"How long was it," the woman at the front of the room asked us, "before you believed this really happened?"
I am sitting in a workshop at Northern Illinois University, devoted to preparing faculty and staff for the return of our grief-stricken students on Monday.
"Not yet," a plaintive voice called out.
That seemed to speak for most of us, from the gray-haired teachers, like me, to the young instructors who could fit in on Greek Row.
Though it seems like an eternity to us at NIU, it's been a little over a week since the unfathomable, when a gunman killed six, including himself, and injured 16 others during a lecture in a geology class at Cole Hall.
Now time is nearing to turn back to the textbooks, to greet and embrace our students who will surely be returning with the question we all have: why?
Nobody pretends to have any magic answers.
Dave Ballantine, a chemistry professor, stood in the vestibule at the Newman Catholic Center, and shook his head. "I'm not sure how I'm going to handle it," he says, "It's something we're all struggling with."
A trained counselor will be in each classroom. The school has notified those of us who have students who were eyewitnesses to the horror. We have been encouraged to address what happened, and to watch out for signs of stress in the students--"the kids," as many of us call our students.
I'll be going back to room 209 in Reavis Hall, right next door to Cole, where I teach creative nonfiction in the English department. I took a walk Thursday through the building. It was eerily quiet. I peeked in the window at my empty classroom. It looked the same, but somehow it looked very different.
In some ways, it will seem odd returning to the subject matter of English 303, dwelling on things like syntax and grammar, narrative voice and imagery. It will seem a bit strange to talk, as I usually do, about the absolute imperative of getting the facts straight at a time when the truth seems all wrong.
Like everyone else here, I worry about my students. Are they all going to come back? Will they be able to go back to what college life is supposed to mean, whatever that is for them?
My colleague, Aimee Larry, who teaches in the communications department, has been e-mailing with her students, as many of us have been doing. "I'm assuming they're going to come back pretty shaken," she said. One of her students has a sibling who was shot and wounded. "But as far as exactly what to expect? I'm kind of at a loss."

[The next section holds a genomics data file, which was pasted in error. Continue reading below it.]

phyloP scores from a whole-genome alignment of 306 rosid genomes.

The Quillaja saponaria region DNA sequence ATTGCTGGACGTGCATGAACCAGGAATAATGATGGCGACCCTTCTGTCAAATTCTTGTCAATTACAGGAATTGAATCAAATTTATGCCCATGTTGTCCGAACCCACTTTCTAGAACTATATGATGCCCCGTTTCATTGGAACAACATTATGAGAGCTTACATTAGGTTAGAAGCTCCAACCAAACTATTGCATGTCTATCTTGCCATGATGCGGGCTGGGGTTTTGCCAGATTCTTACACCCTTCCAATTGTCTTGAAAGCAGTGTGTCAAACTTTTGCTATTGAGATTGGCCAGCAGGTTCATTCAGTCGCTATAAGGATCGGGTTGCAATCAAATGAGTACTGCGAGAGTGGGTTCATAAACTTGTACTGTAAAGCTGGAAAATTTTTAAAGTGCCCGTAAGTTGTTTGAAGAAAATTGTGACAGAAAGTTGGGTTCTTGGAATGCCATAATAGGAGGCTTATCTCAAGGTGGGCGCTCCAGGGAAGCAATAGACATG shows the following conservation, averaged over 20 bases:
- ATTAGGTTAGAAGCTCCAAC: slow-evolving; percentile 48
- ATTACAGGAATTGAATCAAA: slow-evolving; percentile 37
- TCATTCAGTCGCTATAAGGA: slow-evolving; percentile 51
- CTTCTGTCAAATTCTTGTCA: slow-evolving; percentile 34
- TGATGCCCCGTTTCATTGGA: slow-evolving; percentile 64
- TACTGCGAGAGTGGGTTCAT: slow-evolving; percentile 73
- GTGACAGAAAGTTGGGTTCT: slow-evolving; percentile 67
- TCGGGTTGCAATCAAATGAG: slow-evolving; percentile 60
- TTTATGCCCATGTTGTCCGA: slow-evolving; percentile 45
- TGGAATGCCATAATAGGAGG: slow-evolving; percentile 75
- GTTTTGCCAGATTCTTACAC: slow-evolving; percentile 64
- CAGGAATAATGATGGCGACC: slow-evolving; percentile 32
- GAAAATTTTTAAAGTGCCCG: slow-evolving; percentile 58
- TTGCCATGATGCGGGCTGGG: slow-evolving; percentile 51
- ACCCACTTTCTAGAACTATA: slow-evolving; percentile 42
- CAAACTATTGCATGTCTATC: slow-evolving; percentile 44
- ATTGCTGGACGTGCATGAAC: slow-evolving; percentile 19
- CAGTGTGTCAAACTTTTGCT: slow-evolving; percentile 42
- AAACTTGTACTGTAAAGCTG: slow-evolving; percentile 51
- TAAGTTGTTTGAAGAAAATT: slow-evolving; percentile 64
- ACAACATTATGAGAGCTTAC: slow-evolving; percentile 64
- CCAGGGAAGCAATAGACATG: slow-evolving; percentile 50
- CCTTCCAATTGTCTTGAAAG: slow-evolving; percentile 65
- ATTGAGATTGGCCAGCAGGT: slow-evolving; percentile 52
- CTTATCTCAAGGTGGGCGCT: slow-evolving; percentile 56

Experts tell us the emotions will run the gamut. Some students will not want to talk about it. Others will want to talk about little else. Be ready, they tell us, for just about anything. Be flexible. Be patient.
Soon after the shootings on the DeKalb campus, a tall man with a white beard arrived in town. Christopher Flynn had come to help in any way he could. He is the director of counseling at Virginia Tech University. Dr. Flynn sat down with me after one of many sessions with faculty, the latest with people in the history department. People talk about the six degrees of separation. On a college campus, it's a lot closer than that, he said. We're much more closely linked than we realize.
"You might not know anybody who was killed or injured," he said. "But you know someone who knows somebody. You're a large university, but a small community."
It hits home. My daughter worked on the high-school paper last year with a student who was shot and wounded. Surveys at Virginia Tech after the massacre there last year found that 50 percent of students knew a victim.
Teachers will make sure students know about places to find counseling services. But they are not trained as counselors, and the experts tell us not to try to fill the role. "The classroom is not the place for group therapy," Dr. Flynn said. "I had an organic chemistry teacher ask me, 'I don't know what to talk about?" And I told him, 'Talk about organic chemistry'."
Dr. Flynn reminded us that, contrary to the popular notion, targeted shootings on American campuses have been declining in the last 10 years. That's little comfort, of course, if you were sitting in the lecture at Cole Hall a week ago Thursday, or if your son or daughter, your sibling or your friend, was sitting there.
It has been brutally cold on the DeKalb campus, with winds whipping off the icy cornfields. Plastic has been put over the bouquets of flowers left in tribute to the victims. In some places, five crosses have been erected to symbolize the victims. At one church, a sixth cross stands, marking the loss of life of the gunman, too. There are hand-scrawled signs, one of them saying LOVE ONE ANOTHER.
I walked across the campus Thursday, precisely a week after the shootings, and saw a huge banner that proclaimed WE ARE NIU. I took out my pen and signed my name.